Ralph and Dorrit settled in Great Neck, New York. Their three children all attended local schools and had successful careers. Their daughter Amanda married Jerry Gitilitz after studying early childhood education. Their son, Michael, studied mechanical engineering and now works for Oracle. Kevin, the youngest, studied aeronautical engineering and works for Jetstar airlines in Australia.

Ralph Ger's long association with the Albert Einstein College of Medicine encompassed a 10-year post as assistant professor of surgery from 1966. He soon became chief of surgery at the Jack D Weiler Hospital on the campus of the medical college. Happily Ralph had access to the dissecting room and, by 1968, Ralph and his colleague 'Effie' Ephron had reshaped the anatomy course with an emphasis on clinical anatomy.

Ralph left the faculty of the Albert Einstein College of Medicine in 1986 to become chair of the department of surgery at Winthrop University Hospital on Long Island, but he continued his commitment to the Einstein anatomy courses for another 20 years, as a popular, witty lecturer. He gave his last lecture in 2009, at the age of 88, on the abdominal wall and hernias. So popular was his teaching that he received many awards. Using a blackboard, coloured chalks and very few projected slides, he was able to make his subject come alive and easily remembered. He was a logical choice as director of courses on operative surgery.

Ralph played a major role in the creation of the American Association of Clinical Anatomists (AACA) in 1983. He first went to the 1982 Liverpool meeting of the British Association of Clinical Anatomists (BACA). He was also pleased to find at national meetings that many American surgeons shared his concerns and vision for teaching relevant clinical anatomy. He became president of AACA after Ollie Beahrs of the Mayo Clinic and Robert A Chase of Stanford University, California, and was the driving force for the publication of the transactions of AACA meetings, first in American Surgeon. Later he and Ray Scothorne, Regius Professor of Anatomy at Glasgow University, became the first editors of Clinical Anatomy, a joint publication of AACA and BACA.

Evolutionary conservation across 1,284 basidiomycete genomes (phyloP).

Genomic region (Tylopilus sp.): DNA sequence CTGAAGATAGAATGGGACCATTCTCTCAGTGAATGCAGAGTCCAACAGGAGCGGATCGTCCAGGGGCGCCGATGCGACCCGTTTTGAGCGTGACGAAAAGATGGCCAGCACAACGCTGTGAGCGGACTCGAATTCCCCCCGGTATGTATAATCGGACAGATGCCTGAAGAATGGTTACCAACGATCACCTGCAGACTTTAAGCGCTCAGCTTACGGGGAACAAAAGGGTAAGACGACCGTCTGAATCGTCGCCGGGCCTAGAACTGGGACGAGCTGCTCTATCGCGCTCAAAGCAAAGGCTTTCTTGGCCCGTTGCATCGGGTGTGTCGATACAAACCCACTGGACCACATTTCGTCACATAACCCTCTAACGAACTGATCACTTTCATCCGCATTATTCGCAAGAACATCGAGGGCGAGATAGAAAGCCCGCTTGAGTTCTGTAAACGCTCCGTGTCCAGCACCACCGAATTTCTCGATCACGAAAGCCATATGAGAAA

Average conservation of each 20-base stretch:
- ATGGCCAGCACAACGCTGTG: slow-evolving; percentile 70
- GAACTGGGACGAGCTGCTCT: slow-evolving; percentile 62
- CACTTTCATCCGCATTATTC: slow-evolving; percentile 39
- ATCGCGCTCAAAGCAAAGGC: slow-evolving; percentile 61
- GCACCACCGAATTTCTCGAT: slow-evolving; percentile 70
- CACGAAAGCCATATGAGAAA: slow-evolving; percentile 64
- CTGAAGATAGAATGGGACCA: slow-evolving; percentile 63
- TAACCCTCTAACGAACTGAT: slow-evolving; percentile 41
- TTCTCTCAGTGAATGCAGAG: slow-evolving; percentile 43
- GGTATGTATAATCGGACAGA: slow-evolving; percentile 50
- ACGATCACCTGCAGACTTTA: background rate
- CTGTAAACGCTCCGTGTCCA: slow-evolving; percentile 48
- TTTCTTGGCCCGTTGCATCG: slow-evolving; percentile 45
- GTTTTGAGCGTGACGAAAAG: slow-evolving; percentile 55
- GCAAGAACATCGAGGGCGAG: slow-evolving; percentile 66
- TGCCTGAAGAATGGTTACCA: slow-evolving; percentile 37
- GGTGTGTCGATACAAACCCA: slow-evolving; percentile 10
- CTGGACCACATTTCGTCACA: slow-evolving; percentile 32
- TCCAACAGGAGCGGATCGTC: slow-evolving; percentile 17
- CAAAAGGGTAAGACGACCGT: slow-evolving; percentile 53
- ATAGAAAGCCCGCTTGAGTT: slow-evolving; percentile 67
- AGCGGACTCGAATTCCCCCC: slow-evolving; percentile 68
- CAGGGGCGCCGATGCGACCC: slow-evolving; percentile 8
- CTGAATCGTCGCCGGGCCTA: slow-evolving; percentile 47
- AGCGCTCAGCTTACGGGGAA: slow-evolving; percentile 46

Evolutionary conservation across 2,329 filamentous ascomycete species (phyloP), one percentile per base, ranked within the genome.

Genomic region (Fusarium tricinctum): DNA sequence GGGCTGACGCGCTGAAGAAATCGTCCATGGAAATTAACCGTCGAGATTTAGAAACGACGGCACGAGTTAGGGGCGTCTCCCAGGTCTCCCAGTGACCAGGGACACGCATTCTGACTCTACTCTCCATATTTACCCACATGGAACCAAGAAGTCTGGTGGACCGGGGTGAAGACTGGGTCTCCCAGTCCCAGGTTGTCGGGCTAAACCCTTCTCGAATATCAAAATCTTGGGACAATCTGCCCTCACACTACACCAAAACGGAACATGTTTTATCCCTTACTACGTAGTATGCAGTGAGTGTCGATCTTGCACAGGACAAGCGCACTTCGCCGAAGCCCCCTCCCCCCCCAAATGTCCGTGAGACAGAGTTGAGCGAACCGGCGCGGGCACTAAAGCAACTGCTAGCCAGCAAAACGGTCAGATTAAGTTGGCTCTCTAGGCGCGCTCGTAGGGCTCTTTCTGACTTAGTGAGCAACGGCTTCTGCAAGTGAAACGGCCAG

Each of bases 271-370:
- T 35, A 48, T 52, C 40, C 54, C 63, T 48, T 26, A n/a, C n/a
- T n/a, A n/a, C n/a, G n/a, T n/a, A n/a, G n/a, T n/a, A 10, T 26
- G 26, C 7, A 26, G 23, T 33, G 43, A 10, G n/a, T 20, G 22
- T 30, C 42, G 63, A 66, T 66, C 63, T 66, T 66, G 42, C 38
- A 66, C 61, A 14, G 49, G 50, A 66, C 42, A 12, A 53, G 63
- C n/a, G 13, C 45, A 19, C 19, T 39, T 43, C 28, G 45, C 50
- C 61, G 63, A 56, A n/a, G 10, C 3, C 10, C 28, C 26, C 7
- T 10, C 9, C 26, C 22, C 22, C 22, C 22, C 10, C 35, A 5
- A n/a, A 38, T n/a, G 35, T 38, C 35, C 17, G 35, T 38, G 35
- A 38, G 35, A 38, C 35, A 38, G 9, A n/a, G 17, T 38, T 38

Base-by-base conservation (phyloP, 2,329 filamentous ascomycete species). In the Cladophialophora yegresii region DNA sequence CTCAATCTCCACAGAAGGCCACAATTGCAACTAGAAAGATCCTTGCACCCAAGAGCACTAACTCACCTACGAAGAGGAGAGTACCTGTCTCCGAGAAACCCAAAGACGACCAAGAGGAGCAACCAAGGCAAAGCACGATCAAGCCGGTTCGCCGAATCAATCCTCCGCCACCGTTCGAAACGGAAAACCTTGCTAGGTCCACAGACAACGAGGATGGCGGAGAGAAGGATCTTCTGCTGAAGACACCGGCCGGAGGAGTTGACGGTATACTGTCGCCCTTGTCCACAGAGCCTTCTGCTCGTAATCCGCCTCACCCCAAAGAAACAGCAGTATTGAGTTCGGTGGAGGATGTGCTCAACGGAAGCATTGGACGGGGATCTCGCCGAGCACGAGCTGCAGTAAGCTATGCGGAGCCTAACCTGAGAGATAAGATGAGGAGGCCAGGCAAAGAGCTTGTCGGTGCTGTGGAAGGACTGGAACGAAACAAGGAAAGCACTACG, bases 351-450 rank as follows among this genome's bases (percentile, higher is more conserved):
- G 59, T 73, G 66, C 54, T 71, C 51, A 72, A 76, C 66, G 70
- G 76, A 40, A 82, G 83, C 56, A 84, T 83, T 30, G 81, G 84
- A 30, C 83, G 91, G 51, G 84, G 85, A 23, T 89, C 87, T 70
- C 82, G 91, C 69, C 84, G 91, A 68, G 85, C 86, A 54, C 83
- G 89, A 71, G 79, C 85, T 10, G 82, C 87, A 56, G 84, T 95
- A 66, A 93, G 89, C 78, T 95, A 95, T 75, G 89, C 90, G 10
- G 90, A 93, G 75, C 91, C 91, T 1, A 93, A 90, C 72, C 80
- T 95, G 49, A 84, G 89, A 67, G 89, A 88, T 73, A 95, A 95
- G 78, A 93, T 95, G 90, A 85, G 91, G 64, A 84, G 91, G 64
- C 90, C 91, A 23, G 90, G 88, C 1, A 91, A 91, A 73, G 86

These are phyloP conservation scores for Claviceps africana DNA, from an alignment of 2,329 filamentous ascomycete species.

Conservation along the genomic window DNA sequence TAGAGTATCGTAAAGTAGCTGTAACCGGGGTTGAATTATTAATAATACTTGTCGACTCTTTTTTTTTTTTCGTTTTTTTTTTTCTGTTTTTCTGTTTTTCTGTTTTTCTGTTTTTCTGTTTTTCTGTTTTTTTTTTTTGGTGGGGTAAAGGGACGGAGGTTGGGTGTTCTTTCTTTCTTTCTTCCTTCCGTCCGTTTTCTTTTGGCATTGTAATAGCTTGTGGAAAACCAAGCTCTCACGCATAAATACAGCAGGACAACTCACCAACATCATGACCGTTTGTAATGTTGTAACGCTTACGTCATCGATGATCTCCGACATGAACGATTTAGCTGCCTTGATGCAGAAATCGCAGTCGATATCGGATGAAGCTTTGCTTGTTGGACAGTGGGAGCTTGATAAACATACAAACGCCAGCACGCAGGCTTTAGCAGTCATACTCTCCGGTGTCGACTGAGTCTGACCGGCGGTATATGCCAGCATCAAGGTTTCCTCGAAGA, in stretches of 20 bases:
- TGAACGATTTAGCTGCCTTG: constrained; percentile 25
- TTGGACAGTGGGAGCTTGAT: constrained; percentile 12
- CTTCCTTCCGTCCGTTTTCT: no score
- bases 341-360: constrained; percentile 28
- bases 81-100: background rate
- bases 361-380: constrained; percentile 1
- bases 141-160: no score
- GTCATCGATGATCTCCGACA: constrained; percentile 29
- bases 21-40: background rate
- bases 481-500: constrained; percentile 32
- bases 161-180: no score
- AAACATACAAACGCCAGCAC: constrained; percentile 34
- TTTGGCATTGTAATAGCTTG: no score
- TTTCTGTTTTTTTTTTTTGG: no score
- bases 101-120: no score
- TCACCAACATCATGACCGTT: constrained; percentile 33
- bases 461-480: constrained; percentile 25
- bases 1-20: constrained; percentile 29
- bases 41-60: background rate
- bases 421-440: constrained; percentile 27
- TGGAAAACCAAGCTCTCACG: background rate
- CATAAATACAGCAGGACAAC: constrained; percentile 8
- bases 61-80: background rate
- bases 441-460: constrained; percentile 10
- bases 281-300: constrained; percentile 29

Many innovations in his surgical practice were based on sound anatomical principles, and were the source of numerous publications and scientific presentations. Ralph was one of the first to perform laparoscopic hernia repair: he was a pioneer in the use of muscle transposition to aid healing of chronic ulcers in many areas of the body, including sacral sores, lower limbs and feet.

Ralph and Dorrit were gracious and warm hosts and friends. Guests were met with Ralph's winning smile. He was very knowledgeable when golf tournaments were televised, and any spare moments on his way back from hospital duties were spent at a driving range at his country club. Wimbledon fortnight was compulsive viewing in the Ger household. They were also fond of theatre, visiting Stratford-upon-Avon for performances of the bard's works.

Ralph Ger died on 6 April 2012. He was survived by Dorrit, his children, Amanda, Michael and Kevin, and his grandchildren, Jason, Andrew and Alexa,

N Alan Green

Sources used to compile this entry: [Information from Dorrit Ger; Todd R Olson; Peter Abrahams; 'The American Association of Clinical Anatomists from 1983-2003: Reflections of a founding member' Ger R. Clin Anat, 2004, 17:451-3; 'The teaching of anatomy. Report of a conference held at the Royal College of Surgeons of England on 26th May 1976' Coupland RE, Tresidder GC, Green NA. Ann R Coll Surg Engl, 1976 Nov;58(6):434-9].

The Royal College of Surgeons of England